A copper pipe fitting broke causing the unit to lose all refrigerant. I have soldered a new fitting in but do not know if it possible to recharge the system. I have heard it is possible to solder a saddle valve into the system. Is this true? If so, where does one find the valve? What refrigerant do I need? Is that refrigerant available to the retail public?
Thanks much, Dan
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if you mean the pipe is down by the compressor, this is how they normally do it since they normally do not come with service valves, but they should have removed the valve and soldered it closed. It probab;y only uses about 6 ounces, but it probably is R12. It can be converted to 134A but not sure if it cost effective. Also, when they added refrigerant years ago, did they repair the leak because you may have a couple issues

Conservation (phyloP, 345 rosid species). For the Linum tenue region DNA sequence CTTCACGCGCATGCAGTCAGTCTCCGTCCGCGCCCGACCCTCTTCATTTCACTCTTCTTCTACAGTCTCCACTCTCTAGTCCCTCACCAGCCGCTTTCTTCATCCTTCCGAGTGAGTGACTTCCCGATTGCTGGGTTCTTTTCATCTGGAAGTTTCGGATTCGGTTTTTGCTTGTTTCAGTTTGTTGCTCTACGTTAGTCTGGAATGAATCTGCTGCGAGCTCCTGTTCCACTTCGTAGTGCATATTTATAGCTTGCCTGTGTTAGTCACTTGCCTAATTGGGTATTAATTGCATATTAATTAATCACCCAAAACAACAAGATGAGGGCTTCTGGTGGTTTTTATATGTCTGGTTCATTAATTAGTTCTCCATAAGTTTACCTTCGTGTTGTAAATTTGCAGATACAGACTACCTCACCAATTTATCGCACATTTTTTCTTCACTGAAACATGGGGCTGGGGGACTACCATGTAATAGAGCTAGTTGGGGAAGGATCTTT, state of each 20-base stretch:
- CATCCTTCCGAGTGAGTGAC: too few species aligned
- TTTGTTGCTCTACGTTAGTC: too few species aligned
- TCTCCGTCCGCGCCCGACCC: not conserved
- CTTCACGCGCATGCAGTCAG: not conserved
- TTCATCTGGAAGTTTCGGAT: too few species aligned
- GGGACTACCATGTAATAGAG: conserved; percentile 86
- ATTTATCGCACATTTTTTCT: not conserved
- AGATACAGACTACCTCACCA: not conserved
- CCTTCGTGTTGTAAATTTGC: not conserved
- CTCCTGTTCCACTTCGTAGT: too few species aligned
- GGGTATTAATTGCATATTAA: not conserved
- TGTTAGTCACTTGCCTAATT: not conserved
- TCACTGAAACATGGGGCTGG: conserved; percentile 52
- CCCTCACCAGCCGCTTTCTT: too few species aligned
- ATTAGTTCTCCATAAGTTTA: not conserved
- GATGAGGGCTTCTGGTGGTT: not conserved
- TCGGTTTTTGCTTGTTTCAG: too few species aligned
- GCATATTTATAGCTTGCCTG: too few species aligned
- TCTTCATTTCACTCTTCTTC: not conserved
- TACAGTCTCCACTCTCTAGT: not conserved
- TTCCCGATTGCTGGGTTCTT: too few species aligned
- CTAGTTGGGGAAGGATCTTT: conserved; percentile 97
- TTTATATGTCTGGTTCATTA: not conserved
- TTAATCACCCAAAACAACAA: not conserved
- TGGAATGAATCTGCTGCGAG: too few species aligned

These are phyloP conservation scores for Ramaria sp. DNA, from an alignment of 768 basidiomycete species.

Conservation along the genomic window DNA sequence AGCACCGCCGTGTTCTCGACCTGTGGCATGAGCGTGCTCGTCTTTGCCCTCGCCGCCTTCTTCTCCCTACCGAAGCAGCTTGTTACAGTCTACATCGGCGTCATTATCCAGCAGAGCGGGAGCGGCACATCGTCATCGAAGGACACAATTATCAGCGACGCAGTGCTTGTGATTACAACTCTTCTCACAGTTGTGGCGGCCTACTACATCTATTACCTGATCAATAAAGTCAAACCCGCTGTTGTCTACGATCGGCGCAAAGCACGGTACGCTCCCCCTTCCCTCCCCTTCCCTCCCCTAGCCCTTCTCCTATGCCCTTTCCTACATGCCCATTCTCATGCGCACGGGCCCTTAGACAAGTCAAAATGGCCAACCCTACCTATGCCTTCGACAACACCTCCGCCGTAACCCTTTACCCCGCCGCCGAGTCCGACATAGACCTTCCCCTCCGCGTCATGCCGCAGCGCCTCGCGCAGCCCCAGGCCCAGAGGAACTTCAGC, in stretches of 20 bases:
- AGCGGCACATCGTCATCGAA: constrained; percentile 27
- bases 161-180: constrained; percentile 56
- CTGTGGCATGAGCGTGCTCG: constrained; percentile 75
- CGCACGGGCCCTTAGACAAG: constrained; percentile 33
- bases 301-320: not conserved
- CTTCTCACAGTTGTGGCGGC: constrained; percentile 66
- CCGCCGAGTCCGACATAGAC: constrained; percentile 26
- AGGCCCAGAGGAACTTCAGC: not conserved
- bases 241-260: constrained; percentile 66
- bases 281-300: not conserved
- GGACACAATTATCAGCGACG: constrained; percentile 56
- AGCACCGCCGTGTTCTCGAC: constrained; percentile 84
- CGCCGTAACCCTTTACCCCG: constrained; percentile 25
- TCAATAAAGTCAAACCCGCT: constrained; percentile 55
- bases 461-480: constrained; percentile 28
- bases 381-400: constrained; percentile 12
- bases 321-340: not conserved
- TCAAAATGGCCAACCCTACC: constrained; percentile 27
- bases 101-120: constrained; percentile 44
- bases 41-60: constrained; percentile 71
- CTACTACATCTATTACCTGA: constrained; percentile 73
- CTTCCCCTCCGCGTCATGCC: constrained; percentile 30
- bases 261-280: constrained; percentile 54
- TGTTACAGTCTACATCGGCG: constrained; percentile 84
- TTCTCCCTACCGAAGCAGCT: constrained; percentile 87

I have noticed some good advice here when it comes to pulling a vacuum and recharging a refrigerator. I also have seen some not so good response to answers when it comes to someone that is new to pulling a complete vacuum. *Refrigerators and absolute Vacuum are about the most difficult combinations to obtain. First mankind has never achieved absolute vacuum and the closest we will come in our life time to complete or absolute vacuum is in outer space. When repair is done to a sealed system there are a few things to remember. 1 Once a sealed system is opened never leave it unsealed to the outside environment. Most new refrigerators have ester oil as a lubricant and ester oil will draw moisture from the air and hold it in the oil resulting in the oil carrying moisture particles up the capillary tube and creating a blockage that appears as if the suction side is pulling a deep vacuum. 2 Always replace filter drier with a new filter drier and arrow pointed into the correct direction. 3Always find and fix a leak in a sealed system before recharging. * Some leaks are in the Yoder Condenser Loop and the only way to fix is to bypass. This will sometimes show up as sweating around the door frame but much better to deal with than complete refrigerator replacement. 4Pull a vacuum as long as it takes to boil off any moister that may be trapped in the sealed system. If system has no leaks and you use a heavy duty vacuum pump this is about a hour. 5Always test gauges for leaking seals in gauges before spending so much time pulling any vacuum. *Bad gauge seals will result in moisture or poor vacuum results. 6Always charge refrigerators by weight. *Refrigerators use very little Freon. 6-8 ounces, over or under charging will result in poor cooling results all the time. 7Never try to solder steel to copper piping with just silver solder. * Always use eutectic solder for soldering copper to steel. * In this case eutectic solder is defined as Flux-Coated Silver Brazing Alloy. For example Safety-Silver 45 by Harris. 8Always use the correct oil for the correct refrigerant. * Too much, too little or wrong lubricant will damage the system. If you have questions please let me know, Thanks, Sea Breeze Here is more....... As we talked earlier I did some research on Fijitsu Split systems and as always with these units they is very little in instructions or model/size category to give good solid answers to all the possible problems you may be having. I do know with my experience that the R410A are critical during installation that they havea very good and long vacuum during pre-charging the lines during installation. One little bit of outside air in the lines will cause extreme head pressures that will also simulate some of the symptoms you described today. R410a runs at 60% higher pressure that the older R22 units did and purge and clean silver solder of fittings is critical to the unit's performance. Even a crimp in a discharge line makes for problems during installation. here is a link=> Brochure here=> http://www.fujitsugeneral.com/PDF_06/halcyon06_brochure.pdf If you need more answers feel free to contact me here or through my profile and again Thanks for using Fixya, Sea Breeze